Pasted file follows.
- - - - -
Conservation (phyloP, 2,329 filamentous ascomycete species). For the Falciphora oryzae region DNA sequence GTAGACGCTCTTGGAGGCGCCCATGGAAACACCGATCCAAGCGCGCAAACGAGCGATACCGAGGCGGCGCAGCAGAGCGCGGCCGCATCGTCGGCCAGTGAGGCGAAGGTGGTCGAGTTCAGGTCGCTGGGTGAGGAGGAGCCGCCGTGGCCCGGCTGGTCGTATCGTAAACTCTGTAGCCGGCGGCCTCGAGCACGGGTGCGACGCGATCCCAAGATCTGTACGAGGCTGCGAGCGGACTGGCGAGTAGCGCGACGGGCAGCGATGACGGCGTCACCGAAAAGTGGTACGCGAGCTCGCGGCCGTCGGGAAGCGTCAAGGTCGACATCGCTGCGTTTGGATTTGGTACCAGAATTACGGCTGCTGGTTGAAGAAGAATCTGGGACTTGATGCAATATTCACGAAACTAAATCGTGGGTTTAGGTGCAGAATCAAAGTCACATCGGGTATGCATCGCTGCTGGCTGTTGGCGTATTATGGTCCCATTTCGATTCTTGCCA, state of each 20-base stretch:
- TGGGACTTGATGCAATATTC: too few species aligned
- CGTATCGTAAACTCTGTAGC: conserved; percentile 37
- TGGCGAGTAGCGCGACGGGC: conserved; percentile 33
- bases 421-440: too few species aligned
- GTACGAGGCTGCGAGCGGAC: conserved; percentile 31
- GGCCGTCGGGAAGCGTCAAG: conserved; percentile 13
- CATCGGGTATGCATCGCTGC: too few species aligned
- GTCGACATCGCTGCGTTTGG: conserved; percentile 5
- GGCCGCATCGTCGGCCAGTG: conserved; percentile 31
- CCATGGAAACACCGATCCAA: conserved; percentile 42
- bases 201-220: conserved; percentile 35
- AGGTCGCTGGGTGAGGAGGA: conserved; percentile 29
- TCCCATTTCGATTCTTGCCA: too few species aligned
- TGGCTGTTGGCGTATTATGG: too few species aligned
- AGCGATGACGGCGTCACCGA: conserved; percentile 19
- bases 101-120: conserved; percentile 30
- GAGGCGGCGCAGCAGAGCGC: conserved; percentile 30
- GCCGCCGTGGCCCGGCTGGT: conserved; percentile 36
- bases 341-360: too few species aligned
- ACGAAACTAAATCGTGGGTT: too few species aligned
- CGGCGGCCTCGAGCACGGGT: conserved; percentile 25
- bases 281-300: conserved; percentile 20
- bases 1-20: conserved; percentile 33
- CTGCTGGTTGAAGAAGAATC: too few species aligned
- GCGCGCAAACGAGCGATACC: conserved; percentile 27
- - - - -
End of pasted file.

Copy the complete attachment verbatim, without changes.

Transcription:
Conservation (phyloP, 2,329 filamentous ascomycete species). For the Falciphora oryzae region DNA sequence GTAGACGCTCTTGGAGGCGCCCATGGAAACACCGATCCAAGCGCGCAAACGAGCGATACCGAGGCGGCGCAGCAGAGCGCGGCCGCATCGTCGGCCAGTGAGGCGAAGGTGGTCGAGTTCAGGTCGCTGGGTGAGGAGGAGCCGCCGTGGCCCGGCTGGTCGTATCGTAAACTCTGTAGCCGGCGGCCTCGAGCACGGGTGCGACGCGATCCCAAGATCTGTACGAGGCTGCGAGCGGACTGGCGAGTAGCGCGACGGGCAGCGATGACGGCGTCACCGAAAAGTGGTACGCGAGCTCGCGGCCGTCGGGAAGCGTCAAGGTCGACATCGCTGCGTTTGGATTTGGTACCAGAATTACGGCTGCTGGTTGAAGAAGAATCTGGGACTTGATGCAATATTCACGAAACTAAATCGTGGGTTTAGGTGCAGAATCAAAGTCACATCGGGTATGCATCGCTGCTGGCTGTTGGCGTATTATGGTCCCATTTCGATTCTTGCCA, state of each 20-base stretch:
- TGGGACTTGATGCAATATTC: too few species aligned
- CGTATCGTAAACTCTGTAGC: conserved; percentile 37
- TGGCGAGTAGCGCGACGGGC: conserved; percentile 33
- bases 421-440: too few species aligned
- GTACGAGGCTGCGAGCGGAC: conserved; percentile 31
- GGCCGTCGGGAAGCGTCAAG: conserved; percentile 13
- CATCGGGTATGCATCGCTGC: too few species aligned
- GTCGACATCGCTGCGTTTGG: conserved; percentile 5
- GGCCGCATCGTCGGCCAGTG: conserved; percentile 31
- CCATGGAAACACCGATCCAA: conserved; percentile 42
- bases 201-220: conserved; percentile 35
- AGGTCGCTGGGTGAGGAGGA: conserved; percentile 29
- TCCCATTTCGATTCTTGCCA: too few species aligned
- TGGCTGTTGGCGTATTATGG: too few species aligned
- AGCGATGACGGCGTCACCGA: conserved; percentile 19
- bases 101-120: conserved; percentile 30
- GAGGCGGCGCAGCAGAGCGC: conserved; percentile 30
- GCCGCCGTGGCCCGGCTGGT: conserved; percentile 36
- bases 341-360: too few species aligned
- ACGAAACTAAATCGTGGGTT: too few species aligned
- CGGCGGCCTCGAGCACGGGT: conserved; percentile 25
- bases 281-300: conserved; percentile 20
- bases 1-20: conserved; percentile 33
- CTGCTGGTTGAAGAAGAATC: too few species aligned
- GCGCGCAAACGAGCGATACC: conserved; percentile 27